Direct Marketing
We chose to sell our pecans directly to the consumer early on in our pecan adventure.  We discovered that commercial buyers simply weren't interested in purchasing small quantities of pecans.  The first year that we produced a respectable crop, I put a sign down by the road and ran a newspaper ad in the local paper.  We had one customer that year.  I then realized I was trying to sell pecans to folks that already had a pecan tree in their back yard or lived next to someone who did.  Selling pecans in pecan country is like a West Texas farmer trying to sell cotton to his neighbor.  "Nope, got cotton over at my place, too."
We turned to Ebay and found instant success, followed by the realization that the Ebay and Paypal fees were more than the fertilizer and water costs to produce our crop.  So I built a website, then another, and can read our story 'The Rise of the Southern Star' for all the details.  Back to selling your pecans.  If you choose to market them straight to the consumer or even a retail outlet, you will have to work hard to establish your customer base.  Check with area bakeries and candy shops, your local grocery store, and anywhere else that may be interested in buying pecans.  If you have a brother-in-law that lives 'up north' where pecans aren't available, plan a visit and spend some time trying to establish some connections with retailers in his area that might need your product.  You will have to hussle to make this direct marketing idea work.  The internet is a great place to market your product and you can do so with or without your own pecan website.  There are numerous classifieds sites such as Craig's List, and if you search long enough, there are even 'virtual farmers' markets and such.  It's not for everyone, and if you're producing thirty or forty thousand pounds of pecans every year, quite frankly, it's not the avenue you want to take.  This method of marketing your pecans will become a whole different business that will require much of your time to be successful.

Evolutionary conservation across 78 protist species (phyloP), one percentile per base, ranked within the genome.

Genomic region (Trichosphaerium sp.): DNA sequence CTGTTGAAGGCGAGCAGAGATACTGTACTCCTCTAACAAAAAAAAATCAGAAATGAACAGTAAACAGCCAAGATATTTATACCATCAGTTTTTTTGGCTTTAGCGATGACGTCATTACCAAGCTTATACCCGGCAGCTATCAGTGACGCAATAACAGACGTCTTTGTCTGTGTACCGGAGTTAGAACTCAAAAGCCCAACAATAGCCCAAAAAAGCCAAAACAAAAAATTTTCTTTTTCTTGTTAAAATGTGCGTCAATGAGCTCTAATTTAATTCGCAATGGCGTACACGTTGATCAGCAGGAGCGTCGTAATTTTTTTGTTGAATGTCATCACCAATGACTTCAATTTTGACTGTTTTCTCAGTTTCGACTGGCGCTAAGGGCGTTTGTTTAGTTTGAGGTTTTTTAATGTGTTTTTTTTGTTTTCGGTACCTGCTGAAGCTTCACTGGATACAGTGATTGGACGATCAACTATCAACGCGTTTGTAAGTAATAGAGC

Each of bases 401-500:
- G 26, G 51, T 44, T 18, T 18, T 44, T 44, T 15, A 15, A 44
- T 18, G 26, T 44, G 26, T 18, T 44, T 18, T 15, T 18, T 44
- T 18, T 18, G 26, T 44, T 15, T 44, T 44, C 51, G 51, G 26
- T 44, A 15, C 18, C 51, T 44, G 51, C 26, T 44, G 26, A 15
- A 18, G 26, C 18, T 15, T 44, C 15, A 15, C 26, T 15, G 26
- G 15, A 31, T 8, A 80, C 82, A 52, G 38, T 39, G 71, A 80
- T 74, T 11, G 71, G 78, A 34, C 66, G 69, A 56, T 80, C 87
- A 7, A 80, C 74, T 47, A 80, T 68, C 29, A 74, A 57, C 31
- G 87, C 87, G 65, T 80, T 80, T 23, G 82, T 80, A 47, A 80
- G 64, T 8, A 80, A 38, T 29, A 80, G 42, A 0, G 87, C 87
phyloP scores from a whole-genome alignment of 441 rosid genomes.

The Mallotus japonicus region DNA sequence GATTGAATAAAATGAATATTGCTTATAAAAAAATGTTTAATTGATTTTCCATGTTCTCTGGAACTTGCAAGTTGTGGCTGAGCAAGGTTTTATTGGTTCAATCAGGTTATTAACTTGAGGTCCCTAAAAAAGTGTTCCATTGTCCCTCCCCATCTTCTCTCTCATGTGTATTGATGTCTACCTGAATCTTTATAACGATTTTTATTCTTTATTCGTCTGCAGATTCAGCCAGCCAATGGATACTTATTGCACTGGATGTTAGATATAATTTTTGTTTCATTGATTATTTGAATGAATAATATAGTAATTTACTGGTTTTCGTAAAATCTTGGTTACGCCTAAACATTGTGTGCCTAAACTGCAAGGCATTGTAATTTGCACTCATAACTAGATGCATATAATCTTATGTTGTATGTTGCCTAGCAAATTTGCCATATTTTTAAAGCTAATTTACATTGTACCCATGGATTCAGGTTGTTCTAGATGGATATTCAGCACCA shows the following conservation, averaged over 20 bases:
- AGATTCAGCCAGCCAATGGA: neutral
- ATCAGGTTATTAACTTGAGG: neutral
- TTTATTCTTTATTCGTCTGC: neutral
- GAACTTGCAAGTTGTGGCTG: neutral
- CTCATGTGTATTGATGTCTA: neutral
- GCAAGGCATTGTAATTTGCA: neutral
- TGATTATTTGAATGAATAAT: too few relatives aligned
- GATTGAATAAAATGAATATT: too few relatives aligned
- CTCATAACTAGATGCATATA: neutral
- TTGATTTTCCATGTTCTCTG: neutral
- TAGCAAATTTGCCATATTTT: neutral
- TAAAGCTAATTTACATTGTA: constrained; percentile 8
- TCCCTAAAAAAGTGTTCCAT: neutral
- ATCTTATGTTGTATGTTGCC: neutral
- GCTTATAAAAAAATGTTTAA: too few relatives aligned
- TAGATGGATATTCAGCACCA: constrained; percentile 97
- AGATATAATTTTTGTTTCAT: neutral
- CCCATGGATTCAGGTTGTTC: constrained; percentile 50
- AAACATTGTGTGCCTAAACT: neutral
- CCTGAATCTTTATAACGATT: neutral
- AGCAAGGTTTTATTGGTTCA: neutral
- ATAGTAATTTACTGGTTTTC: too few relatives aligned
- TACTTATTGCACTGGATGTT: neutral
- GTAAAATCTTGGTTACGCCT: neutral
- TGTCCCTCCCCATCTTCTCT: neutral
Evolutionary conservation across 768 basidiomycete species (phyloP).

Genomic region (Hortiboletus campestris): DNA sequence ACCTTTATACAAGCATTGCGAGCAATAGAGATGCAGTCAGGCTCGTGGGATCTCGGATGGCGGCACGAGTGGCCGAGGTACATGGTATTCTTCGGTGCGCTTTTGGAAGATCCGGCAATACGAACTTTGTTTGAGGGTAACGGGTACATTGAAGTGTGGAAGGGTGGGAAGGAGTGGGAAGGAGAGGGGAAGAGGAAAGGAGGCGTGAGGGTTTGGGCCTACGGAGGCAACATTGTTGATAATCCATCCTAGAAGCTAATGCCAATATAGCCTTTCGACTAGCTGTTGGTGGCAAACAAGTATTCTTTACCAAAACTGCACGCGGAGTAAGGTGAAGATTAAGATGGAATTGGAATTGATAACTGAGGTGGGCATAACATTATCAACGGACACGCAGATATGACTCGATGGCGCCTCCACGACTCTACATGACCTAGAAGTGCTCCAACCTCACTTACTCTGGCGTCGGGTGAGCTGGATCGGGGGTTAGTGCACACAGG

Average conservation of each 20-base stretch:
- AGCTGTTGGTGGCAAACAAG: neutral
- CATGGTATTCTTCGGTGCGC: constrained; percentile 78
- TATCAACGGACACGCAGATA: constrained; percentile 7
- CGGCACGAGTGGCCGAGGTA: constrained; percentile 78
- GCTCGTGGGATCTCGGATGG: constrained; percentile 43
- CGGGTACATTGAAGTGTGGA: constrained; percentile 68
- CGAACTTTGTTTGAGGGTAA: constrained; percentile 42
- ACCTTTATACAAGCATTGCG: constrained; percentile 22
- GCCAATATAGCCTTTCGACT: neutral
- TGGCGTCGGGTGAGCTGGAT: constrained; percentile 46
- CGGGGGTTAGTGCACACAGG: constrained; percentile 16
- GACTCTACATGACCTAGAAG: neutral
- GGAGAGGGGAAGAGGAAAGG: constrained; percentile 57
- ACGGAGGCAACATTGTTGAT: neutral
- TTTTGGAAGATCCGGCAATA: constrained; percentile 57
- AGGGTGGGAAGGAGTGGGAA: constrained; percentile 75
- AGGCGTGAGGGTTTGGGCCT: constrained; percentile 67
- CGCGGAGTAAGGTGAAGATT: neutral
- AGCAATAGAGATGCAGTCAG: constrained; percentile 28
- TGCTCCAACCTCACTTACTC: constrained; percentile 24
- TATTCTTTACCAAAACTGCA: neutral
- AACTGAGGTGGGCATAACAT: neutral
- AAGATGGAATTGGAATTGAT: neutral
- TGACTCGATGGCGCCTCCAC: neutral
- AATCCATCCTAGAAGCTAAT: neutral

Become the Middle Man
If you are producing a sizable pecan crop and you wish to eliminate the middle man, you might consider becoming the middle man.  Most commercial pecan buyers are also pecan shellers who have created a wholesale market for their pecans.  They can move tons of shelled pecans through their facilities by selling to large food service companies, wholesale and retail outlets, and even exporting pecans to foreign countries.  You must take into consideration the expense of purchasing pecan shelling equipment, operating a shelling plant, and the time involved.  This marketing channel, called verticle integration, presents an opportunity to enhance your profits as a grower as well as additional income from shelling.
Your first order of business is to produce top quality pecans that will receive a premium price.  Do your homework before the nuts begin to fall and have several options you can turn to when your crop is ready to harvest.  When harvest season is at hand, know what the current average market price is.  Finally, when Joe Blow Pecan Buyer offers to give you pennies on the dollar for your premium pecans, tell him, 'No, thanks...I know where I can do better.'